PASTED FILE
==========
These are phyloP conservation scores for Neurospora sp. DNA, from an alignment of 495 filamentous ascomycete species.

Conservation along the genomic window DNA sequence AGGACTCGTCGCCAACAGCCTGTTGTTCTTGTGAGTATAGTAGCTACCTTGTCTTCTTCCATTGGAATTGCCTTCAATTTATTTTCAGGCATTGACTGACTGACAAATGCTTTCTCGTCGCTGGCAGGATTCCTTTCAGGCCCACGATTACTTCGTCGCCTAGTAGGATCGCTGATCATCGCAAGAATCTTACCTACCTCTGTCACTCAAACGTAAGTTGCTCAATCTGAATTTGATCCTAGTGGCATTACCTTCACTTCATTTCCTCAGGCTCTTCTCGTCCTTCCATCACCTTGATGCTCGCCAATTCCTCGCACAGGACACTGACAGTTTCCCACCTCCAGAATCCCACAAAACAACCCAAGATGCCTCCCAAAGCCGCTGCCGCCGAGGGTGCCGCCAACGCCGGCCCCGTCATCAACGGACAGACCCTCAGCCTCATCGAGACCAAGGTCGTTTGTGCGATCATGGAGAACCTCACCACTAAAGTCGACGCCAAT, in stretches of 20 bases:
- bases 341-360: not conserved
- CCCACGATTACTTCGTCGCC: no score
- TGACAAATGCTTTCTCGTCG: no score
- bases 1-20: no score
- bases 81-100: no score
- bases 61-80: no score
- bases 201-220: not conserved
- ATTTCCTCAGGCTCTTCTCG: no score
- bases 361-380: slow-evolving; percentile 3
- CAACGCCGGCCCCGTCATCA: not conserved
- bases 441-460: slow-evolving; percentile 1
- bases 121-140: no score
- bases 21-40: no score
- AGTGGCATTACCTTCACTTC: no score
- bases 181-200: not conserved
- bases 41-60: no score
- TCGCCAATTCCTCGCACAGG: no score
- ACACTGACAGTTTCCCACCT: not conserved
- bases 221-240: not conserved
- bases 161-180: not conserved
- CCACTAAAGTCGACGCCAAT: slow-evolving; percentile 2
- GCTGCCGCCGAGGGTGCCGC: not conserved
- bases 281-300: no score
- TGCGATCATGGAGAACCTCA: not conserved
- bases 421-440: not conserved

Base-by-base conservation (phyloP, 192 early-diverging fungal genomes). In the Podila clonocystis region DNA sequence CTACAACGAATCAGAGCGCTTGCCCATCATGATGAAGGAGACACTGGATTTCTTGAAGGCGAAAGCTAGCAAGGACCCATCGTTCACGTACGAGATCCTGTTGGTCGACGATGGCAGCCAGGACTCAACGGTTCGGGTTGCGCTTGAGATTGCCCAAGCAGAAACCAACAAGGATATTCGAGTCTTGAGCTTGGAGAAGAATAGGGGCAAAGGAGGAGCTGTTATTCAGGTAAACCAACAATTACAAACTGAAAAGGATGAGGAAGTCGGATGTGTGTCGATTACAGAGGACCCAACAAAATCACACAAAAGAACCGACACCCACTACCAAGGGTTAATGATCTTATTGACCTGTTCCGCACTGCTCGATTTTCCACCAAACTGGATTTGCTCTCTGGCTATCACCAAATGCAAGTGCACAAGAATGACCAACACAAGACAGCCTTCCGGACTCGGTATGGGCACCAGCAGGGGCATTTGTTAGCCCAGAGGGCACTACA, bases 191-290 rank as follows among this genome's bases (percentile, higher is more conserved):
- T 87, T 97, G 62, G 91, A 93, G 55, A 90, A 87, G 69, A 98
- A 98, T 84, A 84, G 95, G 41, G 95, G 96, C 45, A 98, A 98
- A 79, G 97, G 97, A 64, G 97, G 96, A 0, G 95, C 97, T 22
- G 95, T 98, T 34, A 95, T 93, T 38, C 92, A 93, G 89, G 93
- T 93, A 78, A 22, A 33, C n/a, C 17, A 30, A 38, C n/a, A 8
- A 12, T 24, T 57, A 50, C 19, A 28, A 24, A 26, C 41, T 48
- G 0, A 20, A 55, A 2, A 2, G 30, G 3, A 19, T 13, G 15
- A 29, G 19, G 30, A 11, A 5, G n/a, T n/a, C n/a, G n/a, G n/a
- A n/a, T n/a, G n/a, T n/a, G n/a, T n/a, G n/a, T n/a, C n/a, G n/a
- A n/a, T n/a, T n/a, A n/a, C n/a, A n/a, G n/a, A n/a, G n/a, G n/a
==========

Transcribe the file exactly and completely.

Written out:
These are phyloP conservation scores for Neurospora sp. DNA, from an alignment of 495 filamentous ascomycete species.

Conservation along the genomic window DNA sequence AGGACTCGTCGCCAACAGCCTGTTGTTCTTGTGAGTATAGTAGCTACCTTGTCTTCTTCCATTGGAATTGCCTTCAATTTATTTTCAGGCATTGACTGACTGACAAATGCTTTCTCGTCGCTGGCAGGATTCCTTTCAGGCCCACGATTACTTCGTCGCCTAGTAGGATCGCTGATCATCGCAAGAATCTTACCTACCTCTGTCACTCAAACGTAAGTTGCTCAATCTGAATTTGATCCTAGTGGCATTACCTTCACTTCATTTCCTCAGGCTCTTCTCGTCCTTCCATCACCTTGATGCTCGCCAATTCCTCGCACAGGACACTGACAGTTTCCCACCTCCAGAATCCCACAAAACAACCCAAGATGCCTCCCAAAGCCGCTGCCGCCGAGGGTGCCGCCAACGCCGGCCCCGTCATCAACGGACAGACCCTCAGCCTCATCGAGACCAAGGTCGTTTGTGCGATCATGGAGAACCTCACCACTAAAGTCGACGCCAAT, in stretches of 20 bases:
- bases 341-360: not conserved
- CCCACGATTACTTCGTCGCC: no score
- TGACAAATGCTTTCTCGTCG: no score
- bases 1-20: no score
- bases 81-100: no score
- bases 61-80: no score
- bases 201-220: not conserved
- ATTTCCTCAGGCTCTTCTCG: no score
- bases 361-380: slow-evolving; percentile 3
- CAACGCCGGCCCCGTCATCA: not conserved
- bases 441-460: slow-evolving; percentile 1
- bases 121-140: no score
- bases 21-40: no score
- AGTGGCATTACCTTCACTTC: no score
- bases 181-200: not conserved
- bases 41-60: no score
- TCGCCAATTCCTCGCACAGG: no score
- ACACTGACAGTTTCCCACCT: not conserved
- bases 221-240: not conserved
- bases 161-180: not conserved
- CCACTAAAGTCGACGCCAAT: slow-evolving; percentile 2
- GCTGCCGCCGAGGGTGCCGC: not conserved
- bases 281-300: no score
- TGCGATCATGGAGAACCTCA: not conserved
- bases 421-440: not conserved

Base-by-base conservation (phyloP, 192 early-diverging fungal genomes). In the Podila clonocystis region DNA sequence CTACAACGAATCAGAGCGCTTGCCCATCATGATGAAGGAGACACTGGATTTCTTGAAGGCGAAAGCTAGCAAGGACCCATCGTTCACGTACGAGATCCTGTTGGTCGACGATGGCAGCCAGGACTCAACGGTTCGGGTTGCGCTTGAGATTGCCCAAGCAGAAACCAACAAGGATATTCGAGTCTTGAGCTTGGAGAAGAATAGGGGCAAAGGAGGAGCTGTTATTCAGGTAAACCAACAATTACAAACTGAAAAGGATGAGGAAGTCGGATGTGTGTCGATTACAGAGGACCCAACAAAATCACACAAAAGAACCGACACCCACTACCAAGGGTTAATGATCTTATTGACCTGTTCCGCACTGCTCGATTTTCCACCAAACTGGATTTGCTCTCTGGCTATCACCAAATGCAAGTGCACAAGAATGACCAACACAAGACAGCCTTCCGGACTCGGTATGGGCACCAGCAGGGGCATTTGTTAGCCCAGAGGGCACTACA, bases 191-290 rank as follows among this genome's bases (percentile, higher is more conserved):
- T 87, T 97, G 62, G 91, A 93, G 55, A 90, A 87, G 69, A 98
- A 98, T 84, A 84, G 95, G 41, G 95, G 96, C 45, A 98, A 98
- A 79, G 97, G 97, A 64, G 97, G 96, A 0, G 95, C 97, T 22
- G 95, T 98, T 34, A 95, T 93, T 38, C 92, A 93, G 89, G 93
- T 93, A 78, A 22, A 33, C n/a, C 17, A 30, A 38, C n/a, A 8
- A 12, T 24, T 57, A 50, C 19, A 28, A 24, A 26, C 41, T 48
- G 0, A 20, A 55, A 2, A 2, G 30, G 3, A 19, T 13, G 15
- A 29, G 19, G 30, A 11, A 5, G n/a, T n/a, C n/a, G n/a, G n/a
- A n/a, T n/a, G n/a, T n/a, G n/a, T n/a, G n/a, T n/a, C n/a, G n/a
- A n/a, T n/a, T n/a, A n/a, C n/a, A n/a, G n/a, A n/a, G n/a, G n/a